Tuesday, May 14, 2013

Pat. Sviatoslav: Greek Catholics a thorn in side of opposition

More than a few Orthodox will find some of his statements erroneous or inflammatory. I ask that you comment with civility. The idea of unification of Eastern Catholics and Orthodox is difficult to imagine for many, disingenuous to some, and the very existence of Greek Catholics in Ukraine suspect to others.

(RISU) - “Reconciliation between our churches will help the Russian and Ukrainian people understand one another. As often happens between neighbors, we have many mutual historical problems, but we cannot build a future without Christian communication. The process of reconciliation will also help overcome Ukrainophobia in Russia and stop the Russification of Ukraine,” Patriarch Sviatoslav Shevchuk, head of the Ukrainian Greek Catholic Church (UGCC), said in an interview with KAI (Catholic Information Agency).

Talking about the relationship of the UGCC with the UOC-MP, the head of the church said that until now there has only been informal discussion. “Furthermore, we believe that we are the heirs of the same tradition of the Kyivan Church, that we originate from the same Baptism of Rus’, the 1025th anniversary of which we are celebrating this year,” he said.

Now, according to the head of the UGCC, Greek Catholics seek understanding and reconciliation with the Orthodox to “keep to their roots and bear witness to Christ.”

As for ecumenical cooperation of the UGCC, Patriarch Sviatoslav said that in this respect the testimonies of the UGCC martyrs are important because they were “martyrs for the unity of the church.”

“Our church is a thorn in the side for those who do not seek true unity. My predecessor, Cardinal Lubomyr Husar, said that the biggest obstacle to the unity of the church is that not everyone wants it. We feel it is not good when we are separated, in the Catholic Church, and in relations with the Orthodox. Our mission is to remind about our unity,” he continued.

The Primate of the UGCC supported his statement with an example. He said Metropolitan Hilarion, head of the Department for External Relations of the Moscow Patriarchate, said that the Orthodox Church is interested in forming a strategic alliance with the Catholic Church to come together and bear witness to traditional moral values. However, according to the metropolitan, we have to tolerate each other, work together, but not unite.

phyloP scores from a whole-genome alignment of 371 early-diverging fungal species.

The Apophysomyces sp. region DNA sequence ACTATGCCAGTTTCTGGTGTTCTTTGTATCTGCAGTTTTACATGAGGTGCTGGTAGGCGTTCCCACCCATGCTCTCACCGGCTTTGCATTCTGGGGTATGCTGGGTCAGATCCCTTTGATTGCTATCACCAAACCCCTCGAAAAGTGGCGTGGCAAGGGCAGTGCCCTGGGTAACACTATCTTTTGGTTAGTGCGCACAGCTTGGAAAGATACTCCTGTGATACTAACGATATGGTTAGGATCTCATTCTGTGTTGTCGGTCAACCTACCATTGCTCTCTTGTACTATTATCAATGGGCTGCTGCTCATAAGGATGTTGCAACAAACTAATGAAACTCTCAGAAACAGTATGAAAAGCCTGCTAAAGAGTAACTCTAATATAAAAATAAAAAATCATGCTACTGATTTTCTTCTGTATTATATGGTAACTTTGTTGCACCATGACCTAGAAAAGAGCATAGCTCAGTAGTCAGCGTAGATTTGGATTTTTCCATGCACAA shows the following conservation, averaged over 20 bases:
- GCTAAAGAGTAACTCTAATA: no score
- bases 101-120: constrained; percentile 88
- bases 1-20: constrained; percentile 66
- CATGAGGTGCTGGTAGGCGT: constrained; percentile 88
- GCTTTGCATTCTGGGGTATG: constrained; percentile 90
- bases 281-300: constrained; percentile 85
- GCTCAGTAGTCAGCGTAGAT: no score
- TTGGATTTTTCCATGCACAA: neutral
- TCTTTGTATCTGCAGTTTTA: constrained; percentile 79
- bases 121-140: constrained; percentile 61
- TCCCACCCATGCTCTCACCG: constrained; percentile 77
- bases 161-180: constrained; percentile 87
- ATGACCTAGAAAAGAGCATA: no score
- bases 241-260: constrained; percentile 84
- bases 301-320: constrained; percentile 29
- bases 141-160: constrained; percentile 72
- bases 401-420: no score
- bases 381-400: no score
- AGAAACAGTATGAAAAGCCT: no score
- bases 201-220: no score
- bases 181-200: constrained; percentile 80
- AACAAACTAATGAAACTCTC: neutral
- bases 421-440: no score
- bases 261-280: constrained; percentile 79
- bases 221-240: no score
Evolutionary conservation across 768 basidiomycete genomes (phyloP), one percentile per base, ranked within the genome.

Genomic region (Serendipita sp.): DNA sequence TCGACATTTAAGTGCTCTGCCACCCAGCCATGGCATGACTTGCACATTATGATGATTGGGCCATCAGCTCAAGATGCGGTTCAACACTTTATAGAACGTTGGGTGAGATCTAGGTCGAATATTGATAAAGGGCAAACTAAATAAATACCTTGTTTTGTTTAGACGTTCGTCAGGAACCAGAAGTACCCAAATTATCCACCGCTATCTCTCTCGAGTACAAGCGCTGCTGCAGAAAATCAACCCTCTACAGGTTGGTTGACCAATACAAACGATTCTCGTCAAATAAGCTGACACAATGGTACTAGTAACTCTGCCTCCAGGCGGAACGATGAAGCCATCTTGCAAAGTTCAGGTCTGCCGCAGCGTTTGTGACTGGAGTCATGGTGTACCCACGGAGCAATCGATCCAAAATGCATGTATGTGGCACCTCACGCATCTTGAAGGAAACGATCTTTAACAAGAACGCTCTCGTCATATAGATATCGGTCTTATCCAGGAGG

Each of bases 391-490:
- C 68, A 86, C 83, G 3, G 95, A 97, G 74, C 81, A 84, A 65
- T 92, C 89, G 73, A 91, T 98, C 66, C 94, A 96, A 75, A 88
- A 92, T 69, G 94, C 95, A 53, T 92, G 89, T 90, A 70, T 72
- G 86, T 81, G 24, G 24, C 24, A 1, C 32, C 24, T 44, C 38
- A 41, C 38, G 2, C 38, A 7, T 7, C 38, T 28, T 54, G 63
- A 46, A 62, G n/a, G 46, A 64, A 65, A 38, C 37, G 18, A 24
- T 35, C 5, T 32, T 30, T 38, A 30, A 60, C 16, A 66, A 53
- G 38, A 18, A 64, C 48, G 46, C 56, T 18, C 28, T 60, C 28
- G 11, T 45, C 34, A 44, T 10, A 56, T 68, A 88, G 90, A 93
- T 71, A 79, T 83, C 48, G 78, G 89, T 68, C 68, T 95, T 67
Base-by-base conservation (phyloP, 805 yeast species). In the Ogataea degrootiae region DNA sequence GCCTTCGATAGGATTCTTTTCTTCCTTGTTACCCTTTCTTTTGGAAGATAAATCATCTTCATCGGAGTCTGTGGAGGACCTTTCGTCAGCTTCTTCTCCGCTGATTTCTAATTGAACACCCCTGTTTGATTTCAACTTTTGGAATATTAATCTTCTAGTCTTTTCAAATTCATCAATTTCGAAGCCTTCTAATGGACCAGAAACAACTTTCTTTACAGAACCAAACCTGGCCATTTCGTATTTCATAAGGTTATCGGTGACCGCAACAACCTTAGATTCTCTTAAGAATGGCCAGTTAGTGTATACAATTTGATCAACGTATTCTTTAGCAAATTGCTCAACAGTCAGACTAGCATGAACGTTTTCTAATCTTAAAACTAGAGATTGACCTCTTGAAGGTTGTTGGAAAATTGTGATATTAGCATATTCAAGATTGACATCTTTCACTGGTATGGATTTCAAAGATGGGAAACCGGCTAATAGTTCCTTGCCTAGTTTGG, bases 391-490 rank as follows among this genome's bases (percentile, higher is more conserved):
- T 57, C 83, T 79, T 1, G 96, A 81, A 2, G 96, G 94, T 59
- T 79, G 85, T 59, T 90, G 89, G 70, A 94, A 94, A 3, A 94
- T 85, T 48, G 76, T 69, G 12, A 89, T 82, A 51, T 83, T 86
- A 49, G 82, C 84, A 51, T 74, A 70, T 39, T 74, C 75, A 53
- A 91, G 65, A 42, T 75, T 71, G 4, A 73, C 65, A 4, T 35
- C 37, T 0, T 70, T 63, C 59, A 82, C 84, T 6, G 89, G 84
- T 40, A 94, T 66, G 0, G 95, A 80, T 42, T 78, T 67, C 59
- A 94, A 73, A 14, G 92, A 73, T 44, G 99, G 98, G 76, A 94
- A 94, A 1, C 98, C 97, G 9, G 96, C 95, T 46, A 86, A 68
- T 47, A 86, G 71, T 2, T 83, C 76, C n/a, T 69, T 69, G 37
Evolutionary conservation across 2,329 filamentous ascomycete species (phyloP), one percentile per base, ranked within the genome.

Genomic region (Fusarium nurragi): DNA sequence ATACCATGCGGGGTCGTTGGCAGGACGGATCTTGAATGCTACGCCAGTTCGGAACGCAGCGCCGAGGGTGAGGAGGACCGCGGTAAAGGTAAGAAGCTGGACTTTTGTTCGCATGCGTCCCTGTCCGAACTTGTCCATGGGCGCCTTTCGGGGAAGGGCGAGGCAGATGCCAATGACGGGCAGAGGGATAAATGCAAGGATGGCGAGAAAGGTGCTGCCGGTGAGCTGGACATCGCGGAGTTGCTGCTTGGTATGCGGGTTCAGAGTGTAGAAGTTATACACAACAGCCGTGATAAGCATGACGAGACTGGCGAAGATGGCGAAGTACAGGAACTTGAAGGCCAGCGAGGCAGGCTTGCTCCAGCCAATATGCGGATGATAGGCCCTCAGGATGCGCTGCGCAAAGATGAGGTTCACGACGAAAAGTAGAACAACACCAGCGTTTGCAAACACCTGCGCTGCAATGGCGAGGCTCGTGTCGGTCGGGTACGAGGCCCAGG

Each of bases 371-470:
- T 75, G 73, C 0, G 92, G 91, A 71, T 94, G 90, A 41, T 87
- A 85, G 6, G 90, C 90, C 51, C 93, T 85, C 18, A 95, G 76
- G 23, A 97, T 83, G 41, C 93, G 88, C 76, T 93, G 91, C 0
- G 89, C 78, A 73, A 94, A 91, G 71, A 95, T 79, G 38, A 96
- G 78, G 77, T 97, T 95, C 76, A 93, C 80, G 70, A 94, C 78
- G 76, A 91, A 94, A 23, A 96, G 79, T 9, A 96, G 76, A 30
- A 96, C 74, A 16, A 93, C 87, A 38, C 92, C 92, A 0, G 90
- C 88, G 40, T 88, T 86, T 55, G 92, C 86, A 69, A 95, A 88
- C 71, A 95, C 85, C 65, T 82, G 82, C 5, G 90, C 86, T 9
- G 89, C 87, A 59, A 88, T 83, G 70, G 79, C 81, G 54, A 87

“I was recently in Istanbul, where I met with Patriarch Bartholomew of Constantinople. I was surprised by his openness and desire to unite our churches. He did not treat us as Uniates that interfere with the Orthodox-Catholic dialogue. We saw the great patriarch and his desire to seek church unity,” said the Patriarch Sviatoslav. (see here)

According to the Primate of the UGCC, Greek Catholics should seriously think about how to do the will of Jesus Christ, “so that all may be one.”


  1. I know they mean well, but it kinda irks me when papists say "we want unity" when they really mean "we want you to cave in to the Bishop of Rome."

    I mean, even a non-Orthodox dilettante like me knows good and well why Hilarion is only interested in an ecumenism of the trenches. It looks less than forthright when he complains about a lack of unity without addressing the real theological and ecclesial considerations. Instead he tries to make it sound as if the cool kids don't want to hang out with him.

    Call me back when you're ready to declare Vatican I a robber council.

  2. One can't help to wonder, given the command of Christ to be united and the fact that we share a common Eucharistic table, what imagined good could be gained by remaining estranged?

  3. Both Maximos the Confessor and Thomas Aquinas agree that the Filiqoue controversy was a misunderstanding of linguistic nuance and not ontological.

    Gregory Palamas' feast day is celebrated by the Byzantine Catholic Churches and his Essence Energy distinction is considered orthodox teaching.

    John Meyendorff said if Orthodox had the same understanding of original sin as Catholics, the Immaculate Conception would be acceptable to them, however, the Orthodox and Byzantines already acknowledge her as the Panagia.

    Really, the only thing I feel that truly separates us, should be the papacy, in which Byzantines find common cause with the Orthodox in seeking a way to view the Papacy in light of the First Millenium of the Christian Church and the First and Second Vatican Councils.

  4. The real issue of disunity is the role of the papacy in the life of the Church. When we finds common ground regarding the role of the Bishop of Rome, then, only then will the other issues become resolved, for they all rely on the assent if not the active promulgation of the papacy.